Stan Wawrinka has revealed he had an anxiety attack before his US Open final win over Novak Djokovic and tried to "hurt" himself on court to try to take his mind off the stress he was feeling.
The five-time grand slam champion has previously admitted he broke down in tears just five minutes before walking onto Arthur Ashe Stadium to face Djokovic.
"A lot of people are asking me how I was able to take the court, nonchalantly, when five minutes prior to that I had a stress attack and I was trying to hold back tears," Wawrinka wrote in a column for Swiss newspaper Le Matin Dimanche. "I tried [but] I wasn't able to.
"I was close to breaking point - the moment where you let it all out, physically and nervously. I really felt I was at my limit. Maybe with the heat everyone thought I was perspiring.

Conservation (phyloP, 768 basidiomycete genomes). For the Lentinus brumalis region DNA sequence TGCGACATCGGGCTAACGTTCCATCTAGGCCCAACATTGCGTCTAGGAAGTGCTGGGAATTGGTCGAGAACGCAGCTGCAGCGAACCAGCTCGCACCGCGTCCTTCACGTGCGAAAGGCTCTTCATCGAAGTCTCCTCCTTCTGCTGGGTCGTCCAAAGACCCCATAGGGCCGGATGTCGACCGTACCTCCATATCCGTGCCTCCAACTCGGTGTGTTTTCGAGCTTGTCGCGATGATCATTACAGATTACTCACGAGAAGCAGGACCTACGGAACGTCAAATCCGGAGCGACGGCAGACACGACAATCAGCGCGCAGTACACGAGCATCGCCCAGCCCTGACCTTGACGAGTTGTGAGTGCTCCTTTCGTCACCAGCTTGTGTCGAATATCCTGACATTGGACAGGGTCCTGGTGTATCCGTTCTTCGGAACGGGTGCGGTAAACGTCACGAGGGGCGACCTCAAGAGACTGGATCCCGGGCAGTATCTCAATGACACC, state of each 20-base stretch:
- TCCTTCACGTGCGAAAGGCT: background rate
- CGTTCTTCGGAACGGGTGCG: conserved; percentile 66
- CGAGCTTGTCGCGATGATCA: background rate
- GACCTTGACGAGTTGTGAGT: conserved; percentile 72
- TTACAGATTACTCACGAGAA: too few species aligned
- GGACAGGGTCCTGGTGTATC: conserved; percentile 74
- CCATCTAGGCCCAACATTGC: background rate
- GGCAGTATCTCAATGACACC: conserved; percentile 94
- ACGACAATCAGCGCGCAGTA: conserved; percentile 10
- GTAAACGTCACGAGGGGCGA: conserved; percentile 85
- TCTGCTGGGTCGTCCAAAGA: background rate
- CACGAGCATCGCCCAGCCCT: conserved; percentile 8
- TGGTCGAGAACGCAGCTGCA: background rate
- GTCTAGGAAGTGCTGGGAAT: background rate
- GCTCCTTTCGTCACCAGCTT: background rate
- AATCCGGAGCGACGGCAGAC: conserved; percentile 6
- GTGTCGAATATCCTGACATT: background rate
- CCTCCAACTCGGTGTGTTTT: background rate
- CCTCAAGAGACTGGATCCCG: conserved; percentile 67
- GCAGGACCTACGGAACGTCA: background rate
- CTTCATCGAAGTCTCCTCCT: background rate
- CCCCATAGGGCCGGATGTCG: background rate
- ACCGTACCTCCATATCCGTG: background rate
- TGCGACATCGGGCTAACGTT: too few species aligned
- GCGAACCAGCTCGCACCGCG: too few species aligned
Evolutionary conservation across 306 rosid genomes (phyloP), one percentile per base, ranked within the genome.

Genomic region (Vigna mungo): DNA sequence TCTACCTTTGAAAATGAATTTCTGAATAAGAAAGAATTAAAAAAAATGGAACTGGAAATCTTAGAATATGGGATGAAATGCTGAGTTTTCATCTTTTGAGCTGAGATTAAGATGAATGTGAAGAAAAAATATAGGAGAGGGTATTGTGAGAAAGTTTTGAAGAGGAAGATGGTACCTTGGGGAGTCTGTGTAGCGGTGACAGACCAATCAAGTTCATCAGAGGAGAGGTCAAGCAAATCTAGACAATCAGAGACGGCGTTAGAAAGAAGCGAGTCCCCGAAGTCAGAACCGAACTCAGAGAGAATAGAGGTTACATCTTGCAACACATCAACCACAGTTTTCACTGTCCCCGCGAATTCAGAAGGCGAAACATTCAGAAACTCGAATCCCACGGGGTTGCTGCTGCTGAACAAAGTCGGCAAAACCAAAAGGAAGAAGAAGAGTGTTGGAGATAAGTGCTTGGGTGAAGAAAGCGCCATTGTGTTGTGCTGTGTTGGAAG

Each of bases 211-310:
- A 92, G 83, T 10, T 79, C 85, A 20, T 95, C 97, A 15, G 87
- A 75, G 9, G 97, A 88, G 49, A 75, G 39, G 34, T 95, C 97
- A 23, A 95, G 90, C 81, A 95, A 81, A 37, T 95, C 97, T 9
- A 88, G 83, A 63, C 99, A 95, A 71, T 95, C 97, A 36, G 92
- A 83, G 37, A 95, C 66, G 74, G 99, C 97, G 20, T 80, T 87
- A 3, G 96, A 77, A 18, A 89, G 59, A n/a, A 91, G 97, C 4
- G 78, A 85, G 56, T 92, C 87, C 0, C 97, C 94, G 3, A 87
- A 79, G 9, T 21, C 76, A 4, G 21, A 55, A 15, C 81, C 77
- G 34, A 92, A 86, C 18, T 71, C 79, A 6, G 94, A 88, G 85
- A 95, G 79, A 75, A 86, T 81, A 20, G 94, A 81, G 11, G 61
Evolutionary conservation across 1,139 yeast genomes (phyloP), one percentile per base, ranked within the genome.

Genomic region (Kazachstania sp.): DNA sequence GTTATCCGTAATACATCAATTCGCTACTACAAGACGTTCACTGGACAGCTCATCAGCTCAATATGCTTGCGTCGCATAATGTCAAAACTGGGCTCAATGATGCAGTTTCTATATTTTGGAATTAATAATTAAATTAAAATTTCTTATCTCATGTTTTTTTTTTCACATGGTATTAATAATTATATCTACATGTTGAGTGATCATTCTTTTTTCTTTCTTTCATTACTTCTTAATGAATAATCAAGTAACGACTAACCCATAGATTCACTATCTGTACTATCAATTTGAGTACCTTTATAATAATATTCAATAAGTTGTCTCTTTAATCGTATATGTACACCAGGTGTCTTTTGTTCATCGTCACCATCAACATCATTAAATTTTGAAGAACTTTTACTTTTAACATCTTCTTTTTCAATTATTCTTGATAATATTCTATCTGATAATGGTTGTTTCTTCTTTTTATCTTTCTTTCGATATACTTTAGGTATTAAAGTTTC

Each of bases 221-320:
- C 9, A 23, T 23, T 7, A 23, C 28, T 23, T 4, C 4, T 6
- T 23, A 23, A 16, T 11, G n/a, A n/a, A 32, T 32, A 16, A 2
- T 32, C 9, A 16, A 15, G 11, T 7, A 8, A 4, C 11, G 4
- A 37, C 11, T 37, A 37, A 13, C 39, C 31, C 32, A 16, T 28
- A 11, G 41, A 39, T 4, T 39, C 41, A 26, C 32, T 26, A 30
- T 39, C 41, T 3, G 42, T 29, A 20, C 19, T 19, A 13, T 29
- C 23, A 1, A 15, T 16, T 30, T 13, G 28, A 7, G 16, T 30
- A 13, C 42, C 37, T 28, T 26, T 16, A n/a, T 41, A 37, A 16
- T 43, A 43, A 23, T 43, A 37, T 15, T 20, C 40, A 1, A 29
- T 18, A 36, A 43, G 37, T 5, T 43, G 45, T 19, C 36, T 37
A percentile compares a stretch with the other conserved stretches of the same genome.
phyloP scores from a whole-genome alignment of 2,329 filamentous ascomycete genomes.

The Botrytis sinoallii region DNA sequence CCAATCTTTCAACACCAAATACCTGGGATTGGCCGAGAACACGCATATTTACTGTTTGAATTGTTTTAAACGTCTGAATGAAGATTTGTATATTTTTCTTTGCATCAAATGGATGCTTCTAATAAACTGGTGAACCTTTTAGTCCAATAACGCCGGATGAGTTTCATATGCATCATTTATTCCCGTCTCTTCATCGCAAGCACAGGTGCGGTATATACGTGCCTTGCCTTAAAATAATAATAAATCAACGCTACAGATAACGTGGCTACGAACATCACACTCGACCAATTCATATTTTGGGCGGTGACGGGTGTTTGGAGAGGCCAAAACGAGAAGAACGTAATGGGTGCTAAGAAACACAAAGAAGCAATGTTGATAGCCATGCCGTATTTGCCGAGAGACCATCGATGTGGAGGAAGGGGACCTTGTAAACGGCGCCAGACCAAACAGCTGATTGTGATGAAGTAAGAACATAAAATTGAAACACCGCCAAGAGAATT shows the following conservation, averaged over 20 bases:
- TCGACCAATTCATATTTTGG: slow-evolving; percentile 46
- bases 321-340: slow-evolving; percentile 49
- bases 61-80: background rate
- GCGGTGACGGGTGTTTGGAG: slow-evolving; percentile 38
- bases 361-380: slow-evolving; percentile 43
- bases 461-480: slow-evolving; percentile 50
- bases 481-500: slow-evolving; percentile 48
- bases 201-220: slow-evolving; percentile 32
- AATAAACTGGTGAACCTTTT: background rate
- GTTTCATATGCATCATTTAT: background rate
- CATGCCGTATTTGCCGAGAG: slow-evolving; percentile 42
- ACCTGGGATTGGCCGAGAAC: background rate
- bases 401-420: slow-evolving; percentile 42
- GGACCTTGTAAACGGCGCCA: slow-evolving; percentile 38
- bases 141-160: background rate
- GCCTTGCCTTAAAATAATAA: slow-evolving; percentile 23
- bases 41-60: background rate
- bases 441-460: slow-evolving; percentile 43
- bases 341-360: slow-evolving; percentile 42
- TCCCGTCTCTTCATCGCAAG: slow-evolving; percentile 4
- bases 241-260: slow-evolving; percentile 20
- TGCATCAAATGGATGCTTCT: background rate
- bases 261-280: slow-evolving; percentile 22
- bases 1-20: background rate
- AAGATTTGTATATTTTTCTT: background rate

"So, how did I do it? I'll tell you. I hurt myself. I tried to extend rallies as much as possible - one more shot, and another - to make the legs churn and not the head.
I pushed myself until I ran out of breath. Past that point the mind isn't too capable of thinking."
Wawrinka revealed he nearly forfeited in the first set, already feeling fatigued. He saved a match point in a five-set thriller over Great Britain's Dan Evans in the third round and was pushied by both Kei Nishikori in the semifinals and Juan Martin del Potro in a quarter-final four-setter. In total, he'd spent nearly 18 hours on court before the final, which he won 6-7 (1) 6-4 7-5 6-3 over 12-time grand slam champion Djokovic.
"When I'm nervous like that, the fatigue feels a lot, lot stronger," he said. "And my legs hurst so much. I even screamed at my box, 'I can't make it. I'm dead. My legs are gone'.
"I was hurting so much. I was pushing myself so hard. I was so out of breath that I finally ended up muffling those little voices in my head.
"I'm telling you this with a smile today, but you can't imagine to what extent those voices can sometimes be overwhelming. With the fatigue I was no longer thinking about those voices and I even started to play well, to let a few shots go with the backhand and on serve."